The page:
For type 2 diabetes patients whose glucose levels cannot be controlled with metformin, treatment from an injection of liraglutide (Victoza, Novo Nordisk), rather than sitagliptin (Januvia, Merck), provides better glucose control, according to a trial published in the April 22 issue of the Lancet.
“Although good glycemic control can decrease the risk of microvascular, and possibly macrovascular complications, many people with type 2 diabetes are not achieving glycemic goals, partly because of the low efficacy and adverse side-effects of available drugs,” wrote the authors.
Richard E. Pratley, MD, of the University of Vermont, College of Medicine in Burlington, Vt., and colleagues compared the effectiveness of liraglutide and sitagliptin to control glucose levels in 665 type 2 diabetes mellitus patients aged 18 to 80 between June 16, 2008, and June 11, 2009.
In the parallel-group, open-label clinical trial, the researchers evaluated three arms: 221 patients treated with 1.2 mg of subcutaneous liraglutide; 225 patients treated with a 1.8 mg injection of liraglutide once daily; and 219 patients administered 100 mg of oral sitagliptin once daily.
The patients were selected at random to receive the aforementioned treatments and received treatment over a period of 26 weeks. The primary endpoint measured was the change in HbA1c (average plasma glucose concentration) at 26 weeks.
After the 26-week follow-up, results showed that HbA1c declined by 1.5 percent, 1.24 percent and 0.9 percent in patients treated with 1.8 mg of liraglutide, 1.2 mg of liraglutide and sitagliptin, respectively.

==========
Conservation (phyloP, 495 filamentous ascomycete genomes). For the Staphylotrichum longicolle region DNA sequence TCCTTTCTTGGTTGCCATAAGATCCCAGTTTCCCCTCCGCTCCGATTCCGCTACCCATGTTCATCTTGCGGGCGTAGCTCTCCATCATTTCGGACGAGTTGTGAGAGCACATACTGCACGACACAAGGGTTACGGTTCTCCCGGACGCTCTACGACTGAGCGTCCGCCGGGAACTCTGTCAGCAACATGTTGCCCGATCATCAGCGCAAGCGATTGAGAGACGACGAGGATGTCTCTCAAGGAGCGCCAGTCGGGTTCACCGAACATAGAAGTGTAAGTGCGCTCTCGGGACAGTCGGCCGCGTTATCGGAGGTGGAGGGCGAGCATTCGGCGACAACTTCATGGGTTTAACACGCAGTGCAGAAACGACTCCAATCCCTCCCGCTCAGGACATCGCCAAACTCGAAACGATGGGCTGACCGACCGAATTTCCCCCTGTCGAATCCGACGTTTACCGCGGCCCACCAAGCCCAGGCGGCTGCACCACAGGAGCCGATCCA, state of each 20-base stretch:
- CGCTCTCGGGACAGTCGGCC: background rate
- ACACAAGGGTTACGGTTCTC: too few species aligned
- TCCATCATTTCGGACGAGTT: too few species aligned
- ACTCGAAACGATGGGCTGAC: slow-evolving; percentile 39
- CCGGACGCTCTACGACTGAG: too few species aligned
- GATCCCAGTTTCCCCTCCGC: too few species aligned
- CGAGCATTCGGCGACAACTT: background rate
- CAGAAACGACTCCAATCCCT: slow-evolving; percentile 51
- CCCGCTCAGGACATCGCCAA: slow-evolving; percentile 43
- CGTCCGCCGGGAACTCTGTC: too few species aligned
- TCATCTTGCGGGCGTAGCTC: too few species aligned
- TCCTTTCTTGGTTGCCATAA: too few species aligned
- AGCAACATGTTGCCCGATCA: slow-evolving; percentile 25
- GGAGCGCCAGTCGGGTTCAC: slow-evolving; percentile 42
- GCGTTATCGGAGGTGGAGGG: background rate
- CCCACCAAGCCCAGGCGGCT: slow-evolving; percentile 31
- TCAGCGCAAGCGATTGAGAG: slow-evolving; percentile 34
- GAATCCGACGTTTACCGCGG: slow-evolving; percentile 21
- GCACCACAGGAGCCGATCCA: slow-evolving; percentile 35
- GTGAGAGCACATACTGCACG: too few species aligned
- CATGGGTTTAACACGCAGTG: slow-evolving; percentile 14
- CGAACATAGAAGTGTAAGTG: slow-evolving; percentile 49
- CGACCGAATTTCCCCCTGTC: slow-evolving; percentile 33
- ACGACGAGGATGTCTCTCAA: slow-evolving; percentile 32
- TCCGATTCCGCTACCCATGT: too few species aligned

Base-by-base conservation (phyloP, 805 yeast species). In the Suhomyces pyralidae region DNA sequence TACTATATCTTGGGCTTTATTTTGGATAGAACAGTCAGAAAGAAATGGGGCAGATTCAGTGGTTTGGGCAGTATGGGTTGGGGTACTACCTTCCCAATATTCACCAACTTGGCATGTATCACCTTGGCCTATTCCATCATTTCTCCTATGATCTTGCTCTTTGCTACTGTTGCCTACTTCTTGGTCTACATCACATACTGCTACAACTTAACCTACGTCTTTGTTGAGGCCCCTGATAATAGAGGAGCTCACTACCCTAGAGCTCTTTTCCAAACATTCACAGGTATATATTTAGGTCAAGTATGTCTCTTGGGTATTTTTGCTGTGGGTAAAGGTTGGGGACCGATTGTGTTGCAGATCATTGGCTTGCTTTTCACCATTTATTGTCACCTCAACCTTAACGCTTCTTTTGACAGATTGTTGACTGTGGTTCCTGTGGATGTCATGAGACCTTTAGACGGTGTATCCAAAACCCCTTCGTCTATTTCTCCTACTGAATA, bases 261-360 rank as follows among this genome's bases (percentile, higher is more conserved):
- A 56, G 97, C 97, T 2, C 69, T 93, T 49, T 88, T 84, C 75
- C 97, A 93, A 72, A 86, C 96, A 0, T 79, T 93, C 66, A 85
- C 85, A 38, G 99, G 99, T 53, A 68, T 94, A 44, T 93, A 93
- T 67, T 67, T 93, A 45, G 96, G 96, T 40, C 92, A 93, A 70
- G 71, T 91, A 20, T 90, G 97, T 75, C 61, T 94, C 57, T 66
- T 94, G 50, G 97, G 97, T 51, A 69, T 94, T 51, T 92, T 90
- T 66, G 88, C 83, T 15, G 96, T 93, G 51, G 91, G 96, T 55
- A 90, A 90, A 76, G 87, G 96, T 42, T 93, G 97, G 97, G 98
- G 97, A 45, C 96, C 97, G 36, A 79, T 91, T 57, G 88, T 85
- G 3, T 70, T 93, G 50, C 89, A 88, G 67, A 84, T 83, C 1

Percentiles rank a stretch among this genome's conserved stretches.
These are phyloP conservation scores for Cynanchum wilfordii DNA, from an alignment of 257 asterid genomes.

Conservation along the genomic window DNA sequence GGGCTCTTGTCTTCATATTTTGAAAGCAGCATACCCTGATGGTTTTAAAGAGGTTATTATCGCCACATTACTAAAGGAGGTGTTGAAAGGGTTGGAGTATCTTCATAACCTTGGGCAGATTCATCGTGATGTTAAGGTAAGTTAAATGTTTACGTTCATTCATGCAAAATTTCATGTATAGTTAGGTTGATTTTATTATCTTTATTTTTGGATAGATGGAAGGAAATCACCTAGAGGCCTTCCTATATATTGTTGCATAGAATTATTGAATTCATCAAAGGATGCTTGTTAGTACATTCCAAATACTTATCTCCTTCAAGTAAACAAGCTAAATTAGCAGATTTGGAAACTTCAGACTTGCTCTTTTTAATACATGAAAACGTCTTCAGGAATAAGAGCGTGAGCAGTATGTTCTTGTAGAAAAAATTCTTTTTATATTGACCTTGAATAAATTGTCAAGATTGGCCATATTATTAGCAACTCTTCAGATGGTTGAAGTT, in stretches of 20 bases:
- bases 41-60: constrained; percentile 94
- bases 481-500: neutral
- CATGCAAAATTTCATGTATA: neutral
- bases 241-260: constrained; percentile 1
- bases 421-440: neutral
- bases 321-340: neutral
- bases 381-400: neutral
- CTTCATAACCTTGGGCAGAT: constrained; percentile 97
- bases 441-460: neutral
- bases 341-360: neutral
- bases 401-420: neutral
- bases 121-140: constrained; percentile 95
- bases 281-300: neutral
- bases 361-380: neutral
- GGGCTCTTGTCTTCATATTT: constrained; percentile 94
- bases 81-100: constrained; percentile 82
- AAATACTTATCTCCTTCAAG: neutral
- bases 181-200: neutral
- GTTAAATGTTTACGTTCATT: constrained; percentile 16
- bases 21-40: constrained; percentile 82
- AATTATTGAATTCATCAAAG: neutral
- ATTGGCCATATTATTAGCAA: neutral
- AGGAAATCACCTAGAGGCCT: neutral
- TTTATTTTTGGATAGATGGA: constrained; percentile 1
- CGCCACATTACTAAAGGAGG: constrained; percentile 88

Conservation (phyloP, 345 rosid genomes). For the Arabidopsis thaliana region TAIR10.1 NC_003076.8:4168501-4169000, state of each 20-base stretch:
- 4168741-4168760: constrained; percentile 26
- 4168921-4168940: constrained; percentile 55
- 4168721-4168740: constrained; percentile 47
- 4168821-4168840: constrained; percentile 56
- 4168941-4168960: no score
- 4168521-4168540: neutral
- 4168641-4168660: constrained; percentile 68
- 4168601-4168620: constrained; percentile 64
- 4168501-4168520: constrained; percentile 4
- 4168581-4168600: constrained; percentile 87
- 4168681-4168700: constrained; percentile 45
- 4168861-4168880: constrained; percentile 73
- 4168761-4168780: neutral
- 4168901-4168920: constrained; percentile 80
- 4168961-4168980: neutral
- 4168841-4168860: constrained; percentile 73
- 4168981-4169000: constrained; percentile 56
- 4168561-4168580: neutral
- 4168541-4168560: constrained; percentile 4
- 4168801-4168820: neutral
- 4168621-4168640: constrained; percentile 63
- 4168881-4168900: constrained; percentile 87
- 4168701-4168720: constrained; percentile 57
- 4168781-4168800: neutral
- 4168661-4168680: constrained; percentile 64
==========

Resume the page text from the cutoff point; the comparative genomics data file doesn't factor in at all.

For patients who exhibited a baseline HbA1c of 9 percent or higher, after treatment of 1.8 mg of liraglutide, HbA1c levels decreased by 1.9 percent. These same rates declined by 2.2 percent and 1.4 percent for patients treated with 1.2 mg of liraglutide and sitagliptin, respectively.
The researchers found that more patients treated with liraglutide achieved target levels of HbA1c as defined by the American Diabetes Association (less than 7 percent) or by the National Institute of Clinical Health and Excellence, American Association of Clinical Endocringologists and the International Diabetes Federation (6.5 percent or lower).
However, the authors reported that almost 5 percent of patients in each arm had reports of hyperglycemia.
Additionally, the results showed declines in fasting plasma glucose levels by 2.14 mmol/L, 1.87 mmol/L and 0.83 mmol/L for patients treated with 1.8 mg of liraglutide, 1.2 mg of liraglutide and sitagliptin, respectively.
According to the authors, previous trials have shown that a 1 percent decline of HbA1c is associated with a 37 percent decrease in risk of microvascular complications and a 21 percent decrease in the risk of death associated with diabetes.
The authors wrote that patients administered 1.8 mg of liraglutide showed better patients satisfaction than those administered sitagliptin, “despite the fact that liraglutide was given by injection and sitagliptin was given by injection and sitagliptin was taken orally.”
"Liraglutide was superior to sitagliptin for reduction of HbA1c, and was well tolerated with minimum risk of hypoglycemia. These findings support the use of liraglutide as an effective agent to add to metformin,” the authors concluded.
In an accompanying editorial, André J. Scheen, MD, and Régis P. Radermecker, MD, of the University of Liège in Belgium, recommended that a 1.2 mg dose of liraglutide be the starting dose for patients with type 2 diabetes but be increased to 1.8 mg if HbA1c target levels are unreachable.
“Even though Pratley and colleagues recorded superior treatment satisfaction with 1.8 mg liraglutide than with sitagliptin, the gastrointestinal tolerance profile is better with sitagliptin than with liraglutide, and one pill of sitagliptin daily might be judged as easier to administer than one subcutaneous injection of liraglutide daily,” they concluded.